On Wednesday 1 March, Hackney Council applied for a possession order in the High Court. Although the Council admitted that they had already ripped out the staircases in the Victorian houses on the corner of Roseberry Place/Dalston Lane, they claimed there was an exceptional risk of damage to property if they didn't get immediate possession and that time was short to start demolition.
'There is no reason why we should be prevented from doing as we like and... go ahead with demolition' said their barrister.
'The danger is from Hackney, not from us' replied the occupiers.
Despite attempts by the claimants, the judge was not persuaded that it is his jurisdiction to deal with the case in the High Court, as it is necessary for there to be 'exceptional circumstances', of which there were none.
Contrary to the reasoning of Hackney Council, the judge accepted that there is no substantial danger to property or persons in the building, that there is no risk of public disturbance (he stated he could see there is an obvious public interest), that the occupation is peaceful and that it is intended to preserve rather than damage the buildings.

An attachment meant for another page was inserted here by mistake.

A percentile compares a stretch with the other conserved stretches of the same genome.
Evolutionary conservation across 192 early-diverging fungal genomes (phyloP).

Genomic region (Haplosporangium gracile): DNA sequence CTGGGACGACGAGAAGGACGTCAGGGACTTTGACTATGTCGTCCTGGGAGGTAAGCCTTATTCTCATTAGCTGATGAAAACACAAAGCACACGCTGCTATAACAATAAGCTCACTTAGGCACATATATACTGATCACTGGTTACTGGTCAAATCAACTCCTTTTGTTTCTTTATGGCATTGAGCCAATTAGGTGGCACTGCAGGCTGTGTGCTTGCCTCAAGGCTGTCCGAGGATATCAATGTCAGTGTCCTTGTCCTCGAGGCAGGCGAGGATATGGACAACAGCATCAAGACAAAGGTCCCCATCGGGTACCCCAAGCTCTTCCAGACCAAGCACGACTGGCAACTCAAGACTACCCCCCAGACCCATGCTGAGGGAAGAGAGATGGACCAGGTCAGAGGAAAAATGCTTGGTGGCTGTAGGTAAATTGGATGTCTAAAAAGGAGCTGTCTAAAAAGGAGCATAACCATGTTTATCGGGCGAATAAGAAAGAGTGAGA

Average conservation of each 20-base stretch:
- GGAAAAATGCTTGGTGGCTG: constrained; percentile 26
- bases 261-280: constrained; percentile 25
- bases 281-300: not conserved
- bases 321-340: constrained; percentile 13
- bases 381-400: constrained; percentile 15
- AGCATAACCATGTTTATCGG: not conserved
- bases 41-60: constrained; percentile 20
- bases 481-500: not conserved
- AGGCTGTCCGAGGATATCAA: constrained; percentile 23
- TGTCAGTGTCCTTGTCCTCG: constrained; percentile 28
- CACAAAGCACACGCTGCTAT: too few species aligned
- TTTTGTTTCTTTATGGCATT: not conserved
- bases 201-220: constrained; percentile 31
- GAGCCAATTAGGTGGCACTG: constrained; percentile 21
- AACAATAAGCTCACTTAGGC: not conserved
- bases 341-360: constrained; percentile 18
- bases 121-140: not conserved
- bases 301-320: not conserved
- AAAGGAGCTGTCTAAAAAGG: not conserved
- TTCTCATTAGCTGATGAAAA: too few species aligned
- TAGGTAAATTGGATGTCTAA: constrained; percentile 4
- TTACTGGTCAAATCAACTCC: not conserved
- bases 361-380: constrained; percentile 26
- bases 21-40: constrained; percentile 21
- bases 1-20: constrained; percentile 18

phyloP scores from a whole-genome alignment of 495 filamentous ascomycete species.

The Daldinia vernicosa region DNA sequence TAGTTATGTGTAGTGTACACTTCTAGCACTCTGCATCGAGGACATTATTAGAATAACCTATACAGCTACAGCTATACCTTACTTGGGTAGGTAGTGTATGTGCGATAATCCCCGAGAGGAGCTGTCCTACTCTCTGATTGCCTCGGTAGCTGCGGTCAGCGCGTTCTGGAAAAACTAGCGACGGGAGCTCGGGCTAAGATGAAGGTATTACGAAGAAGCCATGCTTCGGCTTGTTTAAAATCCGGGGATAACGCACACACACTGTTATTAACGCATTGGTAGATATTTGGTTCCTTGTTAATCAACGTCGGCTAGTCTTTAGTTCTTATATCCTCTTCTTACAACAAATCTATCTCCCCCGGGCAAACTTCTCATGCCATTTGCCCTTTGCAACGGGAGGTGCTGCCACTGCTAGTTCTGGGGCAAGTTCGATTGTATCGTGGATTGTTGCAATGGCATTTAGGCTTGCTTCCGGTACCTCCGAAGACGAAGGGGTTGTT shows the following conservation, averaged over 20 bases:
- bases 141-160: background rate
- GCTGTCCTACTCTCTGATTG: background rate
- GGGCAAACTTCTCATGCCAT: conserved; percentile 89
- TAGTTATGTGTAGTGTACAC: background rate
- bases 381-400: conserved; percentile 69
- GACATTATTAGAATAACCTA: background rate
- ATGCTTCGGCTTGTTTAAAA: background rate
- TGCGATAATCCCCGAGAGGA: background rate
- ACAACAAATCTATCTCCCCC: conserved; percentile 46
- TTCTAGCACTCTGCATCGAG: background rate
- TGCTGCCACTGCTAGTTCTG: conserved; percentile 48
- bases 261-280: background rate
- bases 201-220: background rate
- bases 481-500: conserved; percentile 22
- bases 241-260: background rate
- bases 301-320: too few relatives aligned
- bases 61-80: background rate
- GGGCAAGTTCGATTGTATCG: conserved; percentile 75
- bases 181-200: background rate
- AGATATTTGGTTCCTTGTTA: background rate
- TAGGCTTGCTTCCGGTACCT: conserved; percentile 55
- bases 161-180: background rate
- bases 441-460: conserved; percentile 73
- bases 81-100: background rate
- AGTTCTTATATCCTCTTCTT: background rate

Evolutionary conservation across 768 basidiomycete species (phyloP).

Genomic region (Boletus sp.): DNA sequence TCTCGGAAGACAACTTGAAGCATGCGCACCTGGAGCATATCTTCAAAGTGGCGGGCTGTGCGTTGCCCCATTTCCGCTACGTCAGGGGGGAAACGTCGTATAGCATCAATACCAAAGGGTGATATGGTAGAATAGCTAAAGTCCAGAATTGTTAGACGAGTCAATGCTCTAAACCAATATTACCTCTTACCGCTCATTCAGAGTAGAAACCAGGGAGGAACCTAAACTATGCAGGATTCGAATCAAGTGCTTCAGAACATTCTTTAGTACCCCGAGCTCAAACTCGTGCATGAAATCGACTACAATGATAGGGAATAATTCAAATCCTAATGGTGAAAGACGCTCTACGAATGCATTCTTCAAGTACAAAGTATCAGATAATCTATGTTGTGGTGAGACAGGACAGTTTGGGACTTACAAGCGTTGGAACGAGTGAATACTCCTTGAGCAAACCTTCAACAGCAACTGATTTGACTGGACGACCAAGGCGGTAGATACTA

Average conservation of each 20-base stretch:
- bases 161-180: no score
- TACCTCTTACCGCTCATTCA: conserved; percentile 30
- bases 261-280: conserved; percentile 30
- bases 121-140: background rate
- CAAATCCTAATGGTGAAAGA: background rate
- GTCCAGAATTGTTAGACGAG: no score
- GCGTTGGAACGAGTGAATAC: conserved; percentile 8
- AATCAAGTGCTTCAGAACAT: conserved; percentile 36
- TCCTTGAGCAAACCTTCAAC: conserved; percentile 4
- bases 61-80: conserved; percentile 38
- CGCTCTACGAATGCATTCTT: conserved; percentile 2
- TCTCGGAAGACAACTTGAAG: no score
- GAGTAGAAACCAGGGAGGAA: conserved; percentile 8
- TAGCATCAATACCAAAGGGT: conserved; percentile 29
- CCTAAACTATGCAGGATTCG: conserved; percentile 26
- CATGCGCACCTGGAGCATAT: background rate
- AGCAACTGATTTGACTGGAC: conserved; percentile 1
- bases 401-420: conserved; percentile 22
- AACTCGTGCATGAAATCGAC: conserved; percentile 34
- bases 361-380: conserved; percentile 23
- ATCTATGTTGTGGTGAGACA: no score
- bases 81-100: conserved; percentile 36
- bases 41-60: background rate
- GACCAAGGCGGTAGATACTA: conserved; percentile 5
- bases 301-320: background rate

As soon as the judge pronounced his decision against Hackney Council, the claimants announced that they had already arranged a date with Shoreditch County Court which is 10.30am, Friday 3 March.
Show your support
You can also peacefully show your support for the campaign against Hackney Council's plan to rush through the demolition of these heritage buildings, by going along from 9am onwards on Saturday 4 March to 4 Dalston Lane (corner of Roseberry Place & Dalston Lane). You can help with leafleting and making passers-by aware of the imminent demolition threat.